Silver Screen: The Score Card, February 12, 2015 Edition
> opening this week in Carbondale.
< leaving Carbondale this Friday.
by Bryan Miller unless otherwise credited.
American Sniper (R, ***1/2): Clint Eastwood’s war movie, based on Navy SEAL Chris Kyle’s bestselling memoir, is thrilling and problematic. It’s thrilling in that it’s Eastwood’s most exciting movie in years, filled with tense standoffs and impressively chaotic scenes of combat. It’s problematic in that the veracity of Kyle’s autobiography has been called into question, and subsequently debunked claims in later interviews suggest he’s something of an embellisher. (That he served four harrowing tours in a warzone and amassed more confirmed kills than any other sniper in American history is not in dispute; the details, however, get fuzzy.) Eastwood and screenwriter Jason Hall would bear some responsibility for unquestioningly adapting a work filled with potentially questionable claims, but they leave propriety and objectivity behind when they muddle the true story with tall tales about Kyle pursuing two archnemeses through Iraq, real terrorists turned into comic-book villains to provide the war with a clear purpose, structure, and conclusion. These are claims Kyle never made, but they’re integrated into the “true” story as vital components of the movie. It further muddles an already dubious film that preaches exactly the kind of simplistic, black-and-white morality that led us into the Iraq War in the first place. Bradley Cooper, thickened and drawling, is impressive as Kyle, and Sienna Miller does a fine job as his increasingly weary wife raising their new family back Stateside. The film’s treatment of veterans’ issues is commendable, and its perspective on war and the life of a soldier is an important one that represents the views of millions of Americans. Alas, it’s undercut by the crassness of its own manipulations.
< Birdman or (The Unexpected Virtue of Ignorance) (R, ***1/2): Director and cowriter Alejandro Gonzalez Iñárritu’s hallucinatory Hollywood satire is by turns wrenching, arch, meandering, self-congratulatory, and solipsistic as it follows Riggan (Michael Keaton), a fallen superhero blockbuster star trying to reinvent himself as a Broadway auteur. His stage adaptation of Raymond Carver’s What We Talk About When We Talk About Love is a disaster even before he brings on enfant terrible of the theater scene Mike (Edward Norton), whose tempestuous offstage behavior threatens to sink the production before it opens. Riggan, meanwhile, is trying to reconnect with both his estranged daughter (Emma Stone) and perhaps his sanity as he secretly believes he possesses actual superpowers. The movie’s technical accomplishments are beyond reproach. Iñárritu stages each scene as a protracted take, each one transitioning smoothly into the next so the film takes on the quality of a surreal, neverending nightmare. The performances are dynamite, too, especially those of the immensely talented Keaton and a rarely funnier Norton. But the movie is also smugly satisfied with its own metafictional cleverness and relentlessly panders to audience members willing to pat themselves on the back for getting the jokes. What starts as a satire shifts into a self-aggrandizing ode to moviemakers, and Iñárritu is unable to tie together all the dangling plot threads and loose themes. A series of awkward, false endings finally gives way to a coy conclusion that proves ambiguity is not inherently profound. Featuring Zach Galifianakis, Naomi Watts, and Amy Ryan.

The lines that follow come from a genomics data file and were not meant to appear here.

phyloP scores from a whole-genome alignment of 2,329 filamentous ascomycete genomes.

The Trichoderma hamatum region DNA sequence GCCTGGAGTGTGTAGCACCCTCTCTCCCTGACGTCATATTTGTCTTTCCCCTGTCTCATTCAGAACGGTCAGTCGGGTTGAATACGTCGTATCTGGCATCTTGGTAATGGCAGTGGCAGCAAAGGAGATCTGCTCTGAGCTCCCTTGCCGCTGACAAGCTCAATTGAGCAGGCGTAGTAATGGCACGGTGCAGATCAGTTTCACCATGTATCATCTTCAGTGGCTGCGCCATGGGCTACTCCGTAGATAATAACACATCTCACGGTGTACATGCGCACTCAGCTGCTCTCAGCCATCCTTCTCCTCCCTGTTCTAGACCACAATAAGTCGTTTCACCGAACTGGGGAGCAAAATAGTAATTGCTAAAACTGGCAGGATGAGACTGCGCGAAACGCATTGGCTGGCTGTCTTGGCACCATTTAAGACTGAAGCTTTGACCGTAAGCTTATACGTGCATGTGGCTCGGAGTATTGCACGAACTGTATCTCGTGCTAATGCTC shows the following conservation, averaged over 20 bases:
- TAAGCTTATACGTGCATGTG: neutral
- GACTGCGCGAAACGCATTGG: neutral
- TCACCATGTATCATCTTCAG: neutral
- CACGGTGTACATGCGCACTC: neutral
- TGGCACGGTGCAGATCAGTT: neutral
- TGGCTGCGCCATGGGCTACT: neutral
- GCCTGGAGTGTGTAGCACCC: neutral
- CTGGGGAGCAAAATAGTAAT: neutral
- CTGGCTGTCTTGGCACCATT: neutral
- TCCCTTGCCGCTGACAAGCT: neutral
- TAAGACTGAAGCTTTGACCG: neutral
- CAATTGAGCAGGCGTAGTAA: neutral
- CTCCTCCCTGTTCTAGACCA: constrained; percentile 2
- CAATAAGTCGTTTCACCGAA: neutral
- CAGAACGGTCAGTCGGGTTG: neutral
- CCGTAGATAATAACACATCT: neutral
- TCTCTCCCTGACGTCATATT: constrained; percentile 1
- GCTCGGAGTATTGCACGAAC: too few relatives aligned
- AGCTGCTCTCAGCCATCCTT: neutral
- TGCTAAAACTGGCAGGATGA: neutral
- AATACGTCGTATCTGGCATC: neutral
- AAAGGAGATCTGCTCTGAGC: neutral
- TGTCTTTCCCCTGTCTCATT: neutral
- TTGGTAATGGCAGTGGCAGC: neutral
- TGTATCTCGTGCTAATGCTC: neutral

< The Hunger Games: Mockingjay Part I (PG-13, ***): If any doubt lingered that the filmmakers split the final installment of The Hunger Games into two parts entirely for financial reasons, the final moments of this thumb-twiddling time-waster confirm it. When last we left Katniss (Jennifer Lawrence), she, along with several fellow competitors, escaped the arena and the clutches of the Capitol to seek refuge in the underground hideout in District Thirteen, where insurgents are plotting a revolution. Then the story pauses for a full two hours while Katniss, under the guidance of rebel president Alma Coin (Julianne Moore) and Hunger Games architect Plutarch Heavensbee (Philip Seymour Hoffman), makes a series of propaganda videos intended to inspire revolt. It’s a flagrant distraction complete with a lot of pseudo-philosophical pontificating about the dehumanizing nature of advertising and agitprop, which does little to mask the series’ stalling. The movie regains its sense of urgency in the last scene or two, which would have made for an excellent and truly compelling first act, something both prior Hunger Games movies lacked. Both Lawrences— star Jennifer and returning director Francis, no relation— prove more than capable with the material, but the film flails for structure and some kind of internally coherent arc. Ultimately it plays like one girl’s heroic quest to film the DVD extras for Mockingjay Part II. Featuring a slew of great supporting players, including Jeffrey Wright, Stanley Tucci, Woody Harrelson, Donald Sutherland, and Elizabeth Banks, as well as returning hunks Liam Hemsworth and Josh Hutcherson